[Paleopsych] FYI re $3/gallon and rising

Paul J. Werbos, Dr. paul.werbos at verizon.net
Tue Mar 29 23:05:42 UTC 2005

>Date: Tue, 29 Mar 2005 07:37:22 -0500
>To: support at abcnews.go.com <support at abcnews.go.com>
>From: "Paul J. Werbos, Dr." <paul.werbos at verizon.net>
>Cc: pwerbos at nsf.gov
>Re Ned Potter's story on "an unlikely coalition" on ABCNews last night --
>GREAT start, but you missed half the story.
>You mentioned an "unlikely coalition," but you missed half
>the coalition. Since I have been coordinating the other half, de facto,
>I hope you'd be interested in the other half. You interviewed
>the neoconservative hawk half in depth, but the technology and environment 
>is what makes it all real.
>Suppose you were reporting to a hungry man in front of you.
>The full story is: "You are about to starve to death, but there is food on
>the table right behind you." To avoid imposing too many words on the poor
>fellow, someone shortens your story to: "You are about to starve to death."
>If no one reports the second half, he will die. But the "he" who is about 
>to starve
>is you and me and people in general.
>The neoconservatives you cite are being coordinated by IAGS, 
>They have done great work in waking people up to negative trends which
>add up to something ten times as big as the Iraq War, current nuclear 
>proliferation and $3/gallon
>all combined.  But they have only just
>begun to talk about how we can actually SOLVE the problem realistically.
>Thus it is not surprising that your consultant, seeing only half the 
>story, ended
>up saying "we really can't do much here and now." That WAS true. It IS no 
>longer true.
>There are new technologies and new information which the lawyers and 
>social scientists generally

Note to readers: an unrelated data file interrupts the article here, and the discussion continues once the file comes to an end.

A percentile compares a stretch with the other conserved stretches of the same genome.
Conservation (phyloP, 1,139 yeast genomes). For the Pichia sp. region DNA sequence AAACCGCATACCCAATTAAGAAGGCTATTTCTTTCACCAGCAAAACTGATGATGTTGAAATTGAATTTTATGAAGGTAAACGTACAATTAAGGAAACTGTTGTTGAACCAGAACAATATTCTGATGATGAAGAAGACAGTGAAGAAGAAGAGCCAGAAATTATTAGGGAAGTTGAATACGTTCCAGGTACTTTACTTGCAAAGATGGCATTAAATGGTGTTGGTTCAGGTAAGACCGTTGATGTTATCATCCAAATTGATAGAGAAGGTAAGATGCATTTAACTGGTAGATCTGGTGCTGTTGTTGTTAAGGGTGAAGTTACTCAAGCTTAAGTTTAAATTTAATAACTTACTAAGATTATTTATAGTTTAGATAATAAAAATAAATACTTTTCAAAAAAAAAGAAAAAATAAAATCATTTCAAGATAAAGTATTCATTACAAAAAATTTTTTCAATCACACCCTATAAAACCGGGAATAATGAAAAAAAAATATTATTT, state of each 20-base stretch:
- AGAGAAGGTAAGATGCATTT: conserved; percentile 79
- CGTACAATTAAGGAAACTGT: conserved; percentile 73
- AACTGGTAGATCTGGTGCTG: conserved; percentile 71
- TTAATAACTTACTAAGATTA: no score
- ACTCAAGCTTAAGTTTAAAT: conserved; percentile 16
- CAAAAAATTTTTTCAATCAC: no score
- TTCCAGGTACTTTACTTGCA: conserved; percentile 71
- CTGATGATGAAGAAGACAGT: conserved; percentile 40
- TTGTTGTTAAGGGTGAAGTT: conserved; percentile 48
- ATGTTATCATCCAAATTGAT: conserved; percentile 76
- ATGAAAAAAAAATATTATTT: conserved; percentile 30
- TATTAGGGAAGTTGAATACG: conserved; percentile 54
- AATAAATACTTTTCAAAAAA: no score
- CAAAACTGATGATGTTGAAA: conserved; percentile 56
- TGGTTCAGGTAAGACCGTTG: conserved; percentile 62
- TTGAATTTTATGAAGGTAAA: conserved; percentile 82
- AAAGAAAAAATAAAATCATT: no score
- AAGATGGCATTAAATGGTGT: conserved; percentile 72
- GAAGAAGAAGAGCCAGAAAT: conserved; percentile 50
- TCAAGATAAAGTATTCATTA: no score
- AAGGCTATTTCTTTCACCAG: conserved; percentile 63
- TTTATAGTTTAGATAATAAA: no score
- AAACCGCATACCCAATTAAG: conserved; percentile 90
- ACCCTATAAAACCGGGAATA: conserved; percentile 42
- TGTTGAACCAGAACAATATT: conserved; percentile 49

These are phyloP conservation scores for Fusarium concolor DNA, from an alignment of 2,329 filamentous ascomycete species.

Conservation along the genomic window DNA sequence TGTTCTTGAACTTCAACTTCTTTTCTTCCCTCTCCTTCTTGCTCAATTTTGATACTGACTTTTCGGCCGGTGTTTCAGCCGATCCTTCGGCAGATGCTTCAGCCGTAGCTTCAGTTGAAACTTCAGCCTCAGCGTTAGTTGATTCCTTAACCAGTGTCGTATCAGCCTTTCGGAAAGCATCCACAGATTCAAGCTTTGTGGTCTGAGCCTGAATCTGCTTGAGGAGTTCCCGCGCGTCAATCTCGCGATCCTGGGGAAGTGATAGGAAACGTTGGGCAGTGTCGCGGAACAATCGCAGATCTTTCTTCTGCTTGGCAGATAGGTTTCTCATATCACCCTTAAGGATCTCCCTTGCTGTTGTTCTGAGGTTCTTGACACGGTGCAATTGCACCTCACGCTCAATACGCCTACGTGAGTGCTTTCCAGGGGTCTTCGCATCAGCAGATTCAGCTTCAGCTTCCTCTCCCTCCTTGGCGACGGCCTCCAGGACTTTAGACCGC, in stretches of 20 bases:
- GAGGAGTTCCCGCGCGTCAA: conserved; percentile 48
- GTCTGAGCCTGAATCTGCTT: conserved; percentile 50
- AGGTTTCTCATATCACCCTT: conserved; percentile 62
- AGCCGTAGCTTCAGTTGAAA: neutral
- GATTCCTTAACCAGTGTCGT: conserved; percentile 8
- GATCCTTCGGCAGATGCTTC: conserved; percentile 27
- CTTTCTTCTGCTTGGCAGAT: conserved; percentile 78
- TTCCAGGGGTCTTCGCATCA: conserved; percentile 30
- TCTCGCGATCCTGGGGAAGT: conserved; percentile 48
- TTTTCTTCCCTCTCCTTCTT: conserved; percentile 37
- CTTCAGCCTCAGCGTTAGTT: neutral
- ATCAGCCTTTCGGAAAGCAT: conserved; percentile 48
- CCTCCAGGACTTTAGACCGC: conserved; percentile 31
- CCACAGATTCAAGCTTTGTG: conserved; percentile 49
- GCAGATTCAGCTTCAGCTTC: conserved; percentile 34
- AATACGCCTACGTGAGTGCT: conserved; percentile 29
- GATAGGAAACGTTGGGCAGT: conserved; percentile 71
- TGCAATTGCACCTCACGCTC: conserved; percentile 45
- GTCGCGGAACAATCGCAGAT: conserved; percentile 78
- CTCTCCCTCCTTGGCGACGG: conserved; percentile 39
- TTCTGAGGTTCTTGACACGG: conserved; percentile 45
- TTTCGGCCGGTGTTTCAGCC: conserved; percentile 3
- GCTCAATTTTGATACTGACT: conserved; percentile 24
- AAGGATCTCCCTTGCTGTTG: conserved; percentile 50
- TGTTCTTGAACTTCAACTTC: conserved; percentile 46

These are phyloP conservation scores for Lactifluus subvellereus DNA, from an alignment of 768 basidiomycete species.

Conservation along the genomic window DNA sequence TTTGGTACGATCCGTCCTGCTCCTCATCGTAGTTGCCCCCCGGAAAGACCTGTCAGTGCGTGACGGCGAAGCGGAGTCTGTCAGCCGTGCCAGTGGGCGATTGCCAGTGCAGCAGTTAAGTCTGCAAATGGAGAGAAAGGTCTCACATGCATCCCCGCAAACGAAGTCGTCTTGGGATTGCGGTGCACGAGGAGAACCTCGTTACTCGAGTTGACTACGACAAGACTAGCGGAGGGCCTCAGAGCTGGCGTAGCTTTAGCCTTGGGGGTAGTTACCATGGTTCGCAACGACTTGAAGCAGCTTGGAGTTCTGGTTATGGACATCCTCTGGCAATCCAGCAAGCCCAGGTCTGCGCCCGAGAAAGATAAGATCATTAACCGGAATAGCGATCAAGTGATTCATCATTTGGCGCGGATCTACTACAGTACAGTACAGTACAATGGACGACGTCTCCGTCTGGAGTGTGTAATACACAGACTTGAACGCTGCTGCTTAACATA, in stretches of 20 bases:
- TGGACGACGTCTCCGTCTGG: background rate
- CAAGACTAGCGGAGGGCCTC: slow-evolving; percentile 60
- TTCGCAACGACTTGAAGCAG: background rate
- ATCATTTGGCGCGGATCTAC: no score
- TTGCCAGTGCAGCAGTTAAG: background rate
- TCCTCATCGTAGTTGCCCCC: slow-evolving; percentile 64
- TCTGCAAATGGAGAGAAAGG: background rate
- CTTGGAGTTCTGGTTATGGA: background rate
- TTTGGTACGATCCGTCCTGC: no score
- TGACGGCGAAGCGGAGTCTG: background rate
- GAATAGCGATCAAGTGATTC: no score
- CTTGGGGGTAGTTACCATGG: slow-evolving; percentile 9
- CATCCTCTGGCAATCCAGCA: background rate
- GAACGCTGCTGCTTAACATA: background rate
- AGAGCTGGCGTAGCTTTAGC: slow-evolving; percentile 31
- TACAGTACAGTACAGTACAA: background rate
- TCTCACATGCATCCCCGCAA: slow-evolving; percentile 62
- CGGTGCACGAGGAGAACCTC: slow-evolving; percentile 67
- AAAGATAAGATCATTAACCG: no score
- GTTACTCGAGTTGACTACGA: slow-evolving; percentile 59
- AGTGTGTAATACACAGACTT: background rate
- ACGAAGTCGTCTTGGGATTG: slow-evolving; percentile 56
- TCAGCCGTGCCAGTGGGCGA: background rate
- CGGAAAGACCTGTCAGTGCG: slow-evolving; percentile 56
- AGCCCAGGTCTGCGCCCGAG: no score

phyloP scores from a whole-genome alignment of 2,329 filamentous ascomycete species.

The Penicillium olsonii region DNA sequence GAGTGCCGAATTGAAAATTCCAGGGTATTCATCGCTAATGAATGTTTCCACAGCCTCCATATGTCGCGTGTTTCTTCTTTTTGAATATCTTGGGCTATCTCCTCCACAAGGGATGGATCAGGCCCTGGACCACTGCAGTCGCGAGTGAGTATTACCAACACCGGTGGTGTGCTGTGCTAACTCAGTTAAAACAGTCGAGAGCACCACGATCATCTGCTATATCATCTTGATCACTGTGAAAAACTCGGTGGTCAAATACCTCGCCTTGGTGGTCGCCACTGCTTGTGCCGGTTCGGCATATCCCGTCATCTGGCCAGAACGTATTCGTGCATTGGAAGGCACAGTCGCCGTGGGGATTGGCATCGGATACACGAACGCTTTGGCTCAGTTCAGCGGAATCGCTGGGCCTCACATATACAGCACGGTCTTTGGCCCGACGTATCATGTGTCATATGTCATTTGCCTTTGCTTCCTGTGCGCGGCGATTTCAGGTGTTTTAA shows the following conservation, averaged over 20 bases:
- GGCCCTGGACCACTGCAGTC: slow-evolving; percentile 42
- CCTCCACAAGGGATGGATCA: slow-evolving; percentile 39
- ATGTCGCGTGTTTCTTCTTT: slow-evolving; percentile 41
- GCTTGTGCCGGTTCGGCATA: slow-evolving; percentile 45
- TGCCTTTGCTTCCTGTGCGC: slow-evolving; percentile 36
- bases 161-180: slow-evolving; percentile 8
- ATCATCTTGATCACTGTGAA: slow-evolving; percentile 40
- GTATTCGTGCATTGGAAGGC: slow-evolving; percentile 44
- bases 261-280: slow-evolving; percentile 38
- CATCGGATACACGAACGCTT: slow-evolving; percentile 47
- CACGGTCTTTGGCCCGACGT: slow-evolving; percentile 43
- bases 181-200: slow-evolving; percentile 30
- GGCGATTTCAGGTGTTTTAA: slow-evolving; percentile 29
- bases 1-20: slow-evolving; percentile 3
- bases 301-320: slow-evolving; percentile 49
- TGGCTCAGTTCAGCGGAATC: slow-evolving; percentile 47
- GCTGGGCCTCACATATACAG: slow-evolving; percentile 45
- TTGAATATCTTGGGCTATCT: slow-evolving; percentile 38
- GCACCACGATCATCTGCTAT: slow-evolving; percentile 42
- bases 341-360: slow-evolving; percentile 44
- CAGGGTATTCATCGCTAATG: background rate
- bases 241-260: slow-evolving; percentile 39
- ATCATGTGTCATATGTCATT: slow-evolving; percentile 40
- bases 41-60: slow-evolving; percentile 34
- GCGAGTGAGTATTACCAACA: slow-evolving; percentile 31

>do not know about.
>To explain the full story, the "whole" coalition -- friends of IAGS (like 
>environmentalists (NRDC) and TECHNOLOGY PEOPLE
>(IEEE, the world's largest professional society, 300,000 engineers,
>and related groups) -- organized a joint briefing on March 17
>at the Rayburn Building. Press was invited -- but that day there was
>more interest in drug use in baseball,
>feeding tubes for corpses and Michael Jackson's sexual behavior ...
>When people are desperate, I guess they like to escape from reality a bit ..
>but it's really a shame that  there couldn't be coverage of a new
>strategy to actually solve the problem. I was VERY thrilled that you have 
>to address these concerns... but the payoff only comes if you look at the 
>other half.
>In fact -- there IS a way we could reduce oil dependency as much as IAGS 
>(a factor of three or so in 20-40 years), AND ALSO reduce carbon dioxide 
>emissions by
>a similar amount -- enough to possibly prevent the melting of the Arctic 
>Ice Cap -- without
>reducing economic growth one bit. (And no, it's not a matter of just 
>throwing $300 billion
>mindlessly into a coalition of pigs at the trough.) A FEW elements of that 
>strategy are in the
>"Setting America Free" document at <http://www.iags.org>www.iags.org. But, 
>as your consultant observed,
>those elements are incomplete. For a more complete grand strategy, see:
>Some key elements behind the strategy: